The autograph score of Eisler’s ‘Über die Dauer des Exils’… his 1939 setting of Brecht (a poem also set by the Austrian exile pianist and composer Eduard Steuermann).
“If Mahler, like Heine before him, saw conversion as his billet d’entrée to opportunity, Schoenberg would, with his reconversion to the religion of his birth, declare the opposite. Though Hitler provided Schoenberg with… Continue reading
“They evolved an amalgam of values in which both the purity of art and the purity of German musical traditions merged. Few would wish to stray from these particular absolutes, which most, including… Continue reading
“If Mahler had provided the portal through which younger Jewish composers could walk, embracing their uniqueness as artists, it comes as no surprise to discover that much of this uniqueness stemmed from their… Continue reading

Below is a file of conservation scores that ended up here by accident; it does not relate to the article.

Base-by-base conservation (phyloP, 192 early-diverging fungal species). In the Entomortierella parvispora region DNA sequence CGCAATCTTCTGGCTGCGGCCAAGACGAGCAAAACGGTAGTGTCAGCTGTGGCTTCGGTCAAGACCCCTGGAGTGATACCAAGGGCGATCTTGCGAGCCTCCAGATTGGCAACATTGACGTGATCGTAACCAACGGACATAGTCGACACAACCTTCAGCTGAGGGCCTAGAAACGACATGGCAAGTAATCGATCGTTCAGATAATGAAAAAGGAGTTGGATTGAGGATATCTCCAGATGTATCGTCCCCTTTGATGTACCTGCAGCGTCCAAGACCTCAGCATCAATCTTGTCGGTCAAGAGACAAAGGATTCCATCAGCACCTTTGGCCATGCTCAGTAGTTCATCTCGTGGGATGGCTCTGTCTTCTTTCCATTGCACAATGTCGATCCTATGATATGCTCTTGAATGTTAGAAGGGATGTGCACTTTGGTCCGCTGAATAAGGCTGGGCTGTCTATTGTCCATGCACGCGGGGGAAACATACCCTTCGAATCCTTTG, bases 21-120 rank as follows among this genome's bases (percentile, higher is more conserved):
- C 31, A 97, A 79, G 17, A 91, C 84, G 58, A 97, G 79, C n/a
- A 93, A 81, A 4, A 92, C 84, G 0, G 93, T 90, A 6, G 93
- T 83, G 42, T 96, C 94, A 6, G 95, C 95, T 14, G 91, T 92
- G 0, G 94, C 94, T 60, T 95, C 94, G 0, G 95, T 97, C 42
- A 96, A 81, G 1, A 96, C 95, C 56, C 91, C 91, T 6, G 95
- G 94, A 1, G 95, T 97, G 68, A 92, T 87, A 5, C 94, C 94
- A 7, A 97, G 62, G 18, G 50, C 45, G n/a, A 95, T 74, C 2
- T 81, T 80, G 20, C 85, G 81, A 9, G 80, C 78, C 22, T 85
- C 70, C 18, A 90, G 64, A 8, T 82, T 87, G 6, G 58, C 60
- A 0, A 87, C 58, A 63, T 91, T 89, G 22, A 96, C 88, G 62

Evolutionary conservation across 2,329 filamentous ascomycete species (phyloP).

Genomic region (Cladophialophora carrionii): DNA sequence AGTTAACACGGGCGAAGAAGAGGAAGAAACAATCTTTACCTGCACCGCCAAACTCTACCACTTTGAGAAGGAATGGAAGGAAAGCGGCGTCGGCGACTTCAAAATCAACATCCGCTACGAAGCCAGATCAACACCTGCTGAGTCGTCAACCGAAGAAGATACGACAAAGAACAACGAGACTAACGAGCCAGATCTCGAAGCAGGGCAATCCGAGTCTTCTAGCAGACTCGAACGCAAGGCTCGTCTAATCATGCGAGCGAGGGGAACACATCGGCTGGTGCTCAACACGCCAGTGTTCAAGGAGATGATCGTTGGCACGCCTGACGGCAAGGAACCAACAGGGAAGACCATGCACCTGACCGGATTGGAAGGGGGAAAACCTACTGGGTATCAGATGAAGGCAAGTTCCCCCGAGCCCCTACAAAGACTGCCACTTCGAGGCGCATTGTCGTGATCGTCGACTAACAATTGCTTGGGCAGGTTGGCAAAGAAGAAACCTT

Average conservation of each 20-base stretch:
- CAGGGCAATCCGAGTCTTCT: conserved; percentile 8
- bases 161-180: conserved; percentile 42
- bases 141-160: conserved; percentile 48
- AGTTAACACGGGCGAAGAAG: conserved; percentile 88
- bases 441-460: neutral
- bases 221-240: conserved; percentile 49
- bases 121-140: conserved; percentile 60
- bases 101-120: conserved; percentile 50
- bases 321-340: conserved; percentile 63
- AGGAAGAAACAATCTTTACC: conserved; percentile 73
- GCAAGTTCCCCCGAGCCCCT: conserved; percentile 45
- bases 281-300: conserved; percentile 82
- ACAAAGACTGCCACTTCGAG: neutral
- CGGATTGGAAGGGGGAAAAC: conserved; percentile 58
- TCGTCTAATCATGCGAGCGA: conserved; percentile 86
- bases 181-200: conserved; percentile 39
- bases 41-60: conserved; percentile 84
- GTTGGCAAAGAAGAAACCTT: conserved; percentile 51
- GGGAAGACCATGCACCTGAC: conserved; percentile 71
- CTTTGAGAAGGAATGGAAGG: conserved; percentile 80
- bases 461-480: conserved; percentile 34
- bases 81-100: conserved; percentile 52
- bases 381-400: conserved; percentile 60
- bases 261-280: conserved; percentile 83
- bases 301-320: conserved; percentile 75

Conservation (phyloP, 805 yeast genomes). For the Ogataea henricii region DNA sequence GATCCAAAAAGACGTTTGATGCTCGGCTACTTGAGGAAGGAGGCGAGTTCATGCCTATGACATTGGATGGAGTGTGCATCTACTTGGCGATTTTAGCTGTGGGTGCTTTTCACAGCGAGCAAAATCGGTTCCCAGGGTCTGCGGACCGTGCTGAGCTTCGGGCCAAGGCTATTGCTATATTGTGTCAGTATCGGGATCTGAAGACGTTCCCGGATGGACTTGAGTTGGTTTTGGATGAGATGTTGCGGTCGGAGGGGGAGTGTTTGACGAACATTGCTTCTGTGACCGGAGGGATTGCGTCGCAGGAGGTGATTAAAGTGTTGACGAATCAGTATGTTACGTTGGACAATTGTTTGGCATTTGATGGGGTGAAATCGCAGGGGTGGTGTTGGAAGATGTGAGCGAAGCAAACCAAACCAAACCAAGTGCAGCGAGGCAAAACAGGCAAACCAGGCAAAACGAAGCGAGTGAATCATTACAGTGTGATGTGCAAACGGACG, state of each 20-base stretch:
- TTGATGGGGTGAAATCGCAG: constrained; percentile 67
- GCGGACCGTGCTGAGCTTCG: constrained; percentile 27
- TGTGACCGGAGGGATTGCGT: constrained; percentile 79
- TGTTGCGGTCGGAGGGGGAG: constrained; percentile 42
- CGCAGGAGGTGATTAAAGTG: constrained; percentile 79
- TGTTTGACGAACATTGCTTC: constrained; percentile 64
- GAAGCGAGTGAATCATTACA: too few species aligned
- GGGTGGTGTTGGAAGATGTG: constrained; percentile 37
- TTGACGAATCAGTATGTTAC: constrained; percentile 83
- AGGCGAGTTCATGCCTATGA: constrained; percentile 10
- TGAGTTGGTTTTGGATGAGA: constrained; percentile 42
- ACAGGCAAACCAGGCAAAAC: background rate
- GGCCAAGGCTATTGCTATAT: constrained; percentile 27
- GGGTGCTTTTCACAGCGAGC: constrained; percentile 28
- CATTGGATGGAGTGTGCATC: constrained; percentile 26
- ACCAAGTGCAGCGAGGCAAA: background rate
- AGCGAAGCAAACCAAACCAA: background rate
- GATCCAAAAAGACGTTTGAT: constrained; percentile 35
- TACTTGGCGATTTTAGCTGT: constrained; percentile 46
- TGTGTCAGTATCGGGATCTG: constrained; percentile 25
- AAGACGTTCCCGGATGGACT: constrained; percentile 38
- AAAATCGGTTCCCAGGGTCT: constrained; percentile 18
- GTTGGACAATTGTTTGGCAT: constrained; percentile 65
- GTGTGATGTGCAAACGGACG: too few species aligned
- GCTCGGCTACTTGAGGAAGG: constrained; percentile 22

Schoenberg’s obituary of Mahler, courtesy of www.schoenberg.at
“Max Brod and Theodor Adorno, among others, have written about the ‘Jewishness’ of Mahler’s music. How ‘Jewish’ it might be is less important than how liberating it was for the following generation. Nevertheless,… Continue reading
“Korngold, who certainly drew on Steiner’s methods (and vice versa), arrived in Hollywood as the first composer of film music already established as a successful composer of serious, ‘classical’ music. […He] first went… Continue reading
“The many Jewish composers arriving in Hollywood from Vienna could hardly have been more varied. On one hand, there were Steiner and Korngold, who, along with Franz Waxman from Berlin, dominated cinematic, widescreen… Continue reading
The Riesenrad in Vienna, built by Gabor Steiner (1858–1944), father of the composer Max Steiner (whose Godfather was Richard Strauss).
A still from Max Rheinhardt’s 1935 cinematic adaptation of A Midsummer Night’s Dream, for which Erich Wolfgang Korngold arranged Mendelssohn’s original score.